Alcohol in the North: Costly in many ways

As a traveller or new resident to The North and more specifically, Tuktoyaktuk, the laws relating to Alcohol (spirits, wine or beer) take some real getting used to.   The first thought coming to mind, “Someone must be making a fortune bootlegging”.

To start, alcohol cannot be purchased anywhere within Tuk (technically).  There is a complete lack of businesses offering even a beer on the menu.  As a matter of fact there are no restaurants.  The only legal fashion would be traveling to Inuvik via 400$ plane ride during the summer months, traveling 170km by ice road in the winter or writing a fax and placing your order.  So, forget after work beer runs.

Yes, you can order your required alcohol supplies through fax.  Prepare for sticker shock.  As an example, in speaking with locals, the cost of 2 cases of 24 cans of beers, including shipping would cost just slightly less then $187.00, making the cost roughly $3.75.00 per beer!!!

In addition to the high cost of alcohol the Hamlet has instituted limits on how much a person of legal drinking age can possess.  Tuktoyaktuk will ONLY allow a person to possess, up to, 2 40oz bottles or 2 cases of 24 beer, at one time.  However, you are allowed to order this amount each day.  So lets clarify.  While only being allowed to possess the above-mentioned amount at any one time, you can order it 5 times per week.  Liquor store is not open on weekends.

Other communities attempt the  same type of legislation, some even more ‘Big Brother” in nature.  Kimmirut will allow you to place an order, however, you may be denied.

As you would expect, unintended consequences are readily on tap.

Why all this regulation?

All that is alcohol-regulation stems from the ill reaction to the stark realty of alcohol abuse in The North and Tuktoyaktuk.   Those misguided fellows/femmes believing centrally planned policies are the answer fail to see past their reactionary response, subsequently a myriad of unintended consequences take shape.

Those responsible for the above mentioned legislation are in clear need of a history lesson and a small lesson in Supply and Demand.  The remaining portion of this post will provide the reality ‘well intentioned’ regulations have brought on,  doing nothing but create wealth for some while amplifying the effects of an already serious issue.

The most effective way to observe the true effects of regulation, is to peer into the black market of a community.  A black market can provide insight into the confidence the citizens have in the place they live or be a good indicator of other significant information.    In this particular case, alcohol supply/demand.

Currently, a pint (or mickey) of spirits in Tuktoyaktuk will COST a buyer 100$.  The factors for this price include, scarcity, threat of law or risk and of course demand.

During the Spring and Summer months, the main mode of transportation to the closest community selling alcohol is by plane.  A round trip ticket currently cost approximately 400$.  A community such as Tuk does not possess a large number of resident able to afford this fee on a regular basis.  Therefore the number of residents able to access alcohol is reduced and so is the supply coming into Tuk.  What do we know about a product in demand in low supply?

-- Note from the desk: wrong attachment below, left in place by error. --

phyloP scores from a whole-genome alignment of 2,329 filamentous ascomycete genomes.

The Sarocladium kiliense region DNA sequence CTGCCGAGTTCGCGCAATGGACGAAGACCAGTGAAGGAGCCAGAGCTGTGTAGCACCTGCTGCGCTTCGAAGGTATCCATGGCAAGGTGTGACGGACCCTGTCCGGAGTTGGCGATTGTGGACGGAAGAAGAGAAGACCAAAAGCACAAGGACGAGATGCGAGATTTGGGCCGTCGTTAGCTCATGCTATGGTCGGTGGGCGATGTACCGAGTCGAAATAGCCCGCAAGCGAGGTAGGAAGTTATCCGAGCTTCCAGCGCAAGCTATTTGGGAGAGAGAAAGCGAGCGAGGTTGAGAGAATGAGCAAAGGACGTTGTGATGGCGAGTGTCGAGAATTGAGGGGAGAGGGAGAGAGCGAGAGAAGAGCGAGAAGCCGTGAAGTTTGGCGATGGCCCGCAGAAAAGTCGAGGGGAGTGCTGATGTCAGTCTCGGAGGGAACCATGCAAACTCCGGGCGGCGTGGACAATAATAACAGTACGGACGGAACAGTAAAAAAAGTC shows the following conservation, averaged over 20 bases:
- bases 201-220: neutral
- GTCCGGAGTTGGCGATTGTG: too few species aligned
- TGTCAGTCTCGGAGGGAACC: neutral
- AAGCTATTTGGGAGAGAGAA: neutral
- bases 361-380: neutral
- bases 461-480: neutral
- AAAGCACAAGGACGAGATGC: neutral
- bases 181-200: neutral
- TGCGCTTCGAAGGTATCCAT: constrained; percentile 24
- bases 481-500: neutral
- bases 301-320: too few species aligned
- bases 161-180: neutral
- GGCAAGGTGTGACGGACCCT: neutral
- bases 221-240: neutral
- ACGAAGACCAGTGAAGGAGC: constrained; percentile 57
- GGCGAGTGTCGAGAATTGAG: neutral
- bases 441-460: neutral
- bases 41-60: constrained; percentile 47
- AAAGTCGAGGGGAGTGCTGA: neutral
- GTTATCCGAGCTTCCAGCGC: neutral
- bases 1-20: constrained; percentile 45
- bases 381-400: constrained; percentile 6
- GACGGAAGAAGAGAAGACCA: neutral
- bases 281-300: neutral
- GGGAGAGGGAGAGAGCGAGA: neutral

As mentioned earlier, due to regulation, a person can only transport a specified amount into the community .  Therefore a person cannot even make the trip cost effective by buying for others and perhaps charging a small fee to make up for their travel costs.  Those enterprising individuals who do attempt to supply Tuk with alcohol run the risk of prosecution, thus requiring a higher return to make their efforts worthwhile.

And it goes without saying, if there were not demand, a seller could not possibly receive 100$ for his 400ml bottle of alcohol.  If this is not convincing enough, take into consideration prices drop in the Winter months when travel, by ice road, reduces the cost and increases the frequency a person may travel to purchase alcohol.  Taking out the middle man, as it were.

“Smuggling alcohol and bootlegging are common in dry and restricted communities and
intoxication and alcohol-related problems continue to be problems.” –Alcohol Problems and Approaches 2004, Page 35

By not having a local supplier, by limiting amounts combined with the higher cost of purchase, several unintended consequences come into play, multiplying the effects to direct and indirect victims by an enormous factor.

To get a true taste of how a community is effected by drugs, alcohol and the like, the most accurate source is the local Health Centre.  In speaking with employees at the centre in Tuk a different perspective is gained as to the unintended consequences of attempting to control alcohol abuse.